Getting consumers to part with disposable income has become a national mission, and one success story in this regard is the increasing popularity of higaeri, or one-day excursions where travelers go someplace, enjoy that place, and return home without staying the night. Morning news and information programs are filled with suggestions for higaeri, and one of the most talked about destinations is the Hilton Odawara Resort and Spa, located on the Izu Peninsula in Shizuoka Prefecture. Until Feb. 28, the Hilton is offering a special higaeri deal on weekdays. For ¥4,000, a person can partake of the resort’s lavish all-you-can-eat lunch buffet and use all of their spa facilities, which includes onsen (hot spring), sauna, Jacuzzi, an Olympic pool and more. Normally, the buffet itself is ¥3,850 and access to the spa facilities is as much as ¥3,000 for the day. In addition there’s free shuttle-bus service to the hotel from the JR Odawara or Nebukawa stations on the Tokaido line, about an hour from Tokyo Station.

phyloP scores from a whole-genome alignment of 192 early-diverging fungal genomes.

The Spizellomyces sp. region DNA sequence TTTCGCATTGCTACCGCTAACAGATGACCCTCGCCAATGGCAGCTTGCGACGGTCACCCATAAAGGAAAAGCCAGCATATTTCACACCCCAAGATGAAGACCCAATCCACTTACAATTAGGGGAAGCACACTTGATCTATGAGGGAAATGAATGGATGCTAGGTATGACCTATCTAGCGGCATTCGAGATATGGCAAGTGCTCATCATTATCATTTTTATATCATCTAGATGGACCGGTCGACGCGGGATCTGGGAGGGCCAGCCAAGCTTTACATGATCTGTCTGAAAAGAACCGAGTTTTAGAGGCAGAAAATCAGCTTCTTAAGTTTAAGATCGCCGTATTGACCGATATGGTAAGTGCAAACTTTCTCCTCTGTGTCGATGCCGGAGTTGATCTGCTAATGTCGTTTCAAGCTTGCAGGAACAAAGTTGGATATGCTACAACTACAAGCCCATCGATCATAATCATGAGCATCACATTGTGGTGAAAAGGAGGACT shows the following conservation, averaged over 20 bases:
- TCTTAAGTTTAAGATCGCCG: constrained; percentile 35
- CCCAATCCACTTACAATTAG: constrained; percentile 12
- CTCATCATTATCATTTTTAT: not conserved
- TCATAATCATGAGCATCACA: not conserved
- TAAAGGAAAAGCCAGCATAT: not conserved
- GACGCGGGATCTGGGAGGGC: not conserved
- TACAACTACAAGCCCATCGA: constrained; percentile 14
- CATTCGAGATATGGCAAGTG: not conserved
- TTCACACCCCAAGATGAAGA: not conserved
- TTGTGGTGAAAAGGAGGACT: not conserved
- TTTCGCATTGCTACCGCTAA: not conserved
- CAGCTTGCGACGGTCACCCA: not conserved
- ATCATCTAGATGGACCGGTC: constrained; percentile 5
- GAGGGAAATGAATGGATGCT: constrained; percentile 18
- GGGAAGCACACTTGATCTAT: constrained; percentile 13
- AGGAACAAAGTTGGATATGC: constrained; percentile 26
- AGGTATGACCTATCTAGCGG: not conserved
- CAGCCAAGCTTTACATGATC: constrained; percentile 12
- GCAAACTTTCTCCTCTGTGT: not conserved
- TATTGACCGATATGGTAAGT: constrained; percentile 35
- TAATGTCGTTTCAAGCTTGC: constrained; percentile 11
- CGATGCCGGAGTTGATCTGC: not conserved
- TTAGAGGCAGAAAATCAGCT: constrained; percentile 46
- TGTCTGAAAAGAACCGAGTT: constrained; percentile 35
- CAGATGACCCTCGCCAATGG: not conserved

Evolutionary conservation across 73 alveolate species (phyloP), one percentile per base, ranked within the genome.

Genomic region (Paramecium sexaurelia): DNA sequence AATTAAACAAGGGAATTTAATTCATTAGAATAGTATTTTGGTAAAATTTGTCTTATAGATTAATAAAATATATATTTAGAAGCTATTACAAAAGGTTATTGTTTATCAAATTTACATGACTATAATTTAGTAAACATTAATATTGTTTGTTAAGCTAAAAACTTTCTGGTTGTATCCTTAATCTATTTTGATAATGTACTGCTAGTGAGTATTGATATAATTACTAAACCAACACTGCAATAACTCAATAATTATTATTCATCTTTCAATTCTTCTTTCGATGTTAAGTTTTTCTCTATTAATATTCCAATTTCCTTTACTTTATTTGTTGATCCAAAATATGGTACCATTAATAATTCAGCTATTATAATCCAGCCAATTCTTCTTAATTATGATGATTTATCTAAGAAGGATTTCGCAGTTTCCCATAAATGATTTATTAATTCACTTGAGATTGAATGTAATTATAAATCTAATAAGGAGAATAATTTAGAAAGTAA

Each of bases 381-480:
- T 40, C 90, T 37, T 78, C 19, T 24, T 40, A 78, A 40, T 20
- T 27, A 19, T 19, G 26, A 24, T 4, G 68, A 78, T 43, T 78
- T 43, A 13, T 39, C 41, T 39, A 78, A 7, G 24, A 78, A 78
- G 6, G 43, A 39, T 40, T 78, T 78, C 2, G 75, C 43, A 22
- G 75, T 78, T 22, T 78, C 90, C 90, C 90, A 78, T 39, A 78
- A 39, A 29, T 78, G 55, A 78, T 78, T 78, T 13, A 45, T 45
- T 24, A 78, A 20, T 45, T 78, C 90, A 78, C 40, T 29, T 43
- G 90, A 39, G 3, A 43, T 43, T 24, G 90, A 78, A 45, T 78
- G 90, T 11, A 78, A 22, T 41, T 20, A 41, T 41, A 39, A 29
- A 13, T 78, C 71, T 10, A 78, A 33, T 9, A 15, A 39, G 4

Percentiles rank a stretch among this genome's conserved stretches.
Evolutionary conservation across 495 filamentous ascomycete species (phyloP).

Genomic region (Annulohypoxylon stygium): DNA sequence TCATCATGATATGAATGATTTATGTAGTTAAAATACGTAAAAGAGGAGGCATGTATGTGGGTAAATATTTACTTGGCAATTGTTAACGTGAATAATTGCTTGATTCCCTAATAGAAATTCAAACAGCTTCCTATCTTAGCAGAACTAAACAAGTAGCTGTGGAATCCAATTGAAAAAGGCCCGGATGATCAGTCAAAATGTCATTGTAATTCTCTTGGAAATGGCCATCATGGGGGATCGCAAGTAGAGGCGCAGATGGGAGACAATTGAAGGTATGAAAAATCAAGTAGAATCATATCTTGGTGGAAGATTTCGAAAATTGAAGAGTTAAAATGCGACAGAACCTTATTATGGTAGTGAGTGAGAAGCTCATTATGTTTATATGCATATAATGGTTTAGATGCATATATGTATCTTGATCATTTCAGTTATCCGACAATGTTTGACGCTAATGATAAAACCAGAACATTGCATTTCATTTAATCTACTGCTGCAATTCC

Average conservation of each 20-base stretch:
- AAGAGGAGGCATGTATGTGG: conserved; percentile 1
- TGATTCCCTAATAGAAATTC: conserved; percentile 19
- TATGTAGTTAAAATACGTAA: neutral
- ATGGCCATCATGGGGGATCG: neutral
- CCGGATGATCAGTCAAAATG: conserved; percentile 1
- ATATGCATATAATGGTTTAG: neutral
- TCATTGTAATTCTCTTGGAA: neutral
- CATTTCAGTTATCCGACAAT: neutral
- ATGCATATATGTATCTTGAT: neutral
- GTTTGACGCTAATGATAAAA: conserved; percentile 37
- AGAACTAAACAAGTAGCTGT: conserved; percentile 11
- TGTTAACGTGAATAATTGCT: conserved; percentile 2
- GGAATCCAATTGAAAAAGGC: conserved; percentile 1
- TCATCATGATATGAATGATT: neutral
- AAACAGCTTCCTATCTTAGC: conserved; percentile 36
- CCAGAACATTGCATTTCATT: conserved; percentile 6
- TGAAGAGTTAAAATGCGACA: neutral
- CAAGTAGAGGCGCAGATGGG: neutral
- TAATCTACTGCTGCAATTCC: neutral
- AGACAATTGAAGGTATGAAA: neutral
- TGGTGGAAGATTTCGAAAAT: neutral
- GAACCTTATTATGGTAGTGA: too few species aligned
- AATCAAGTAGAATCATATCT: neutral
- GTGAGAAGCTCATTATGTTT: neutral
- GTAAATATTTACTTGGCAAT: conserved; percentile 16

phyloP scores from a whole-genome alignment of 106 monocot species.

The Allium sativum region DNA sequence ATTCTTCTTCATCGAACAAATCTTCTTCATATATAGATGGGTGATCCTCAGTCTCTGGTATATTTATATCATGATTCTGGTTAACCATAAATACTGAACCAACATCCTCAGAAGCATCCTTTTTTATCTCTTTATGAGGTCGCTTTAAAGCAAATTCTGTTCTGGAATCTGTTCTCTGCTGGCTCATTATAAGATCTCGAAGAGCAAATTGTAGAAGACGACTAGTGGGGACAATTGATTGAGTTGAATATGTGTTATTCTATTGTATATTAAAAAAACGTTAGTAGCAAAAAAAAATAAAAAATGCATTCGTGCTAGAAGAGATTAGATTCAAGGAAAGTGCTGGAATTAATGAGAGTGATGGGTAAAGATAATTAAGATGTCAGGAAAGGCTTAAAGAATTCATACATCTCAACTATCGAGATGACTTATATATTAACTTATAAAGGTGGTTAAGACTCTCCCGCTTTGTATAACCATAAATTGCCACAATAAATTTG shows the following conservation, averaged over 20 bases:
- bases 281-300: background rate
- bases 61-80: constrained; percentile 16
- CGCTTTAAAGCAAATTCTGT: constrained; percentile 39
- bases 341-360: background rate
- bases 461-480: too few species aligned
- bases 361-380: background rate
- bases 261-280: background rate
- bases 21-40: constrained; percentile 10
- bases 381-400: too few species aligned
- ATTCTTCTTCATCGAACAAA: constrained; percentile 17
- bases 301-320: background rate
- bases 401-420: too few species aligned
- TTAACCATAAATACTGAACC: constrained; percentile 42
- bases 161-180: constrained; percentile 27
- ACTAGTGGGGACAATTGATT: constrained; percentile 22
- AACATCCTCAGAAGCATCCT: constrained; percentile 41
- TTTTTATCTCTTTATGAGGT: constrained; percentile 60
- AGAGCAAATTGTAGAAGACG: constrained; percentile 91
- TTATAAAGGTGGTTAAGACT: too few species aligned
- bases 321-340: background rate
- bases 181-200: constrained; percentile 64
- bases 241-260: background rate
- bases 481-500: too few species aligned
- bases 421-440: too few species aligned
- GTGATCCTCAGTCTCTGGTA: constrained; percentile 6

A lot of resort hotels have higaeri deals, but what makes the Odawara one appealing is the Hilton name. In fact, it appears that many young women are taking advantage of the deal simply because they think it’s the only chance they’ll ever get to patronize a Hilton Hotel; and that, of course, prompts another question: What is Hilton, one of the grandest luxury hotel brands in the world, doing with a hot spring resort in the mountains of Shizuoka?
Hilton, in fact, doesn’t own the resort. It’s owned by Odawara city, which purchased the property from the Koyo Noryoku Kaihatsu Kiko (Employment and Human Resources Development Organization), one of those national bureaucratic organs whose main purpose is to justify its own existence. Nominally, the EHDO is charged with managing the funds collected through the workman’s compensation insurance program. In the not-so-distant past these funds were used to construct concert halls (Nakano Sun Plaza is one of the more famous EHDO projects) and other white elephants, the vast majority of which never made money. In fact, almost all of them lost money, a lot of money, including the elaborate hot spring resort they built in Odawara.